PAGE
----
We’re heading over to the world of tennis as we take a look at the glittering career of Rafael Nadal for the latest edition of our ICON Legends series.
The Spaniard burst onto the scene back in 2001 and after turning professional at the age of 14, it took him just four years to win his first major title. Nadal hasn’t looked back since and has won 20 Grand Slams in total, second only to Novak Djokovic in the all-time men’s rankings.
Known as the King of Clay, Nadal has dominated the French Open throughout his career, winning it a record 14 times since his first Roland Garros triumph in 2005. He’s also helped himself to four US Open titles, as well as winning both the Australian Open and Wimbledon twice.
Nadal also won gold at the 2008 Olympics in Beijing, making him the youngest ever player to achieve a Career Golden Slam. Considering his career has regularly been disrupted by recurring injury issues, it’s remarkable that Nadal has achieved all that he has, including being the only man to win multiple majors in three separate decades.
The 37-year-old missed this year’s French Open for the first time in 19 years and looks set to finally hang up his headband in 2024. But while it may be game set and match for his illustrious career, Nadal will always remain among the greatest players to ever pick up a racket.
The King of Clay
It’s rare to see a player so dominant in one tournament but Nadal made the French Open his playground. He won it nine times in his first 10 appearances and is the only player to win the same major tournament 14 times.
At the 2017 tournament, Nadal didn’t drop a single set and of the 115 matches he’s played at the French Open, he’s only lost three times. He holds the record for the most consecutive wins on clay, remaining undefeated on the surface over 81 consecutive matches from April 2005 until May 2007.
In total, Nadal has won 63 titles on clay, remaining unbeaten in French Open finals. He’s also the only player to complete the Clay Slam, winning the French Open alongside titles at Monte Carlo, Madrid and Rome in 2010.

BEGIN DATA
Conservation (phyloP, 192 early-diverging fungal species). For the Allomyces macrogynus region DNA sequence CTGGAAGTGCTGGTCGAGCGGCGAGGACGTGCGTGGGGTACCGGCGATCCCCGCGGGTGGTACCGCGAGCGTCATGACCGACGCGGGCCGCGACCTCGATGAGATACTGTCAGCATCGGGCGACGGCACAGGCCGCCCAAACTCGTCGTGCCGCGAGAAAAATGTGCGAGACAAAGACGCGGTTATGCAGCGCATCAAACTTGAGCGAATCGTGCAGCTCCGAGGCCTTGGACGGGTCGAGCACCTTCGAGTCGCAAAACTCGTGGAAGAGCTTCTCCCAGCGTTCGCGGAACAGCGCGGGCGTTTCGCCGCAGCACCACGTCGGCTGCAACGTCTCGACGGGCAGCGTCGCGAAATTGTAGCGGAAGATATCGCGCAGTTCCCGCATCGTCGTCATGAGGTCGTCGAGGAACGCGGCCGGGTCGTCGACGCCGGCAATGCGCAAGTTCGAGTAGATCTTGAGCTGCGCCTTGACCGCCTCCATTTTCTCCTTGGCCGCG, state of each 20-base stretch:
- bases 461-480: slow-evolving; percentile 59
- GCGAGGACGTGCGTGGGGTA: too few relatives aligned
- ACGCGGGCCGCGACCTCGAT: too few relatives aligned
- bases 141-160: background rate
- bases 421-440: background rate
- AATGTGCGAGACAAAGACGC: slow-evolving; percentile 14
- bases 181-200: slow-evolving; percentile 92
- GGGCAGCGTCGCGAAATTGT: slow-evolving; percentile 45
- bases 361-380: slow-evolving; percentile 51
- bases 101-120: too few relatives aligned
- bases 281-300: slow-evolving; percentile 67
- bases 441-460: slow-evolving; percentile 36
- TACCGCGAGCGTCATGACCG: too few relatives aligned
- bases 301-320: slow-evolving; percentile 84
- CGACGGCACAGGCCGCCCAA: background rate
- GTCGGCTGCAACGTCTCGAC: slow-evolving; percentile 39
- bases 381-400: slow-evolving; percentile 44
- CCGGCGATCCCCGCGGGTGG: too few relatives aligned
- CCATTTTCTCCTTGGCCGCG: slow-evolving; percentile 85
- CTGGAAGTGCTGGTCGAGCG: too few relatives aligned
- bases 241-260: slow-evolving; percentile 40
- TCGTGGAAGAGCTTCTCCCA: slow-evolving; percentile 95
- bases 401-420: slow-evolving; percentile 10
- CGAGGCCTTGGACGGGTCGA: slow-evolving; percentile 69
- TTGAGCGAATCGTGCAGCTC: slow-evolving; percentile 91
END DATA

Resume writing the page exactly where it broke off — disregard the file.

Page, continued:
Rivalry with Roger Federer
While Nadal and Federer were never rivals in a bitter sense and had a tremendous amount of respect for each other, for several years the pair were constantly battling for top spot. Before the emergence of Novak Djokovic, it was rare to see a Grand Slam not won by either of them.
Nadal remains the only player to beat Feder in four finals at the same major and is also the only player to defeat the Swiss in the final of three different majors, with only the US Open evading him.
In total, the pair have faced off 40 times, with Nadal coming out on top on 24 occasions. Remarkably, the Spaniard leads Federer 14-10 in their meetings in finals, although Federer has managed to defeat the master twice on clay.
They first met at the 2004 Miami Open where Nadal announced himself to the world by winning in straight sets. The pair then went on to win 11 consecutive Grand Slams between them from the 2005 French Open all the way through to the 2007 US Open.
Between 2006 and 2008 they contested every French Open and Wimbledon final. In fact, the 2008 Wimbledon final is considered by many to be the greatest tennis match of all time. Nadal took the first two sets before Federer fought back to take it to a deciding fifth set. There was nothing to separate them until Nadal finally edged it 9-7 to claim his first title at SW19.
The old rivals met for the final time in the Wimbledon semi-finals in 2019 but, unlike their first face-off in Miami, it was Federer who came out on top.
With Federer retired and Nadal expected to follow next year, it truly is the end of an era as we close the curtain on a remarkable period in modern tennis. And while the future looks bright following the emergence of Carlos Alcaraz, the young Spaniard has a long way to go before he can even come close to the achievements of his compatriot.
The word legend is thrown around far too casually in modern sport. However, following everything that he’s accomplished in his career, it would be impossible for anybody to argue that Nadal isn’t deserving of the accolade.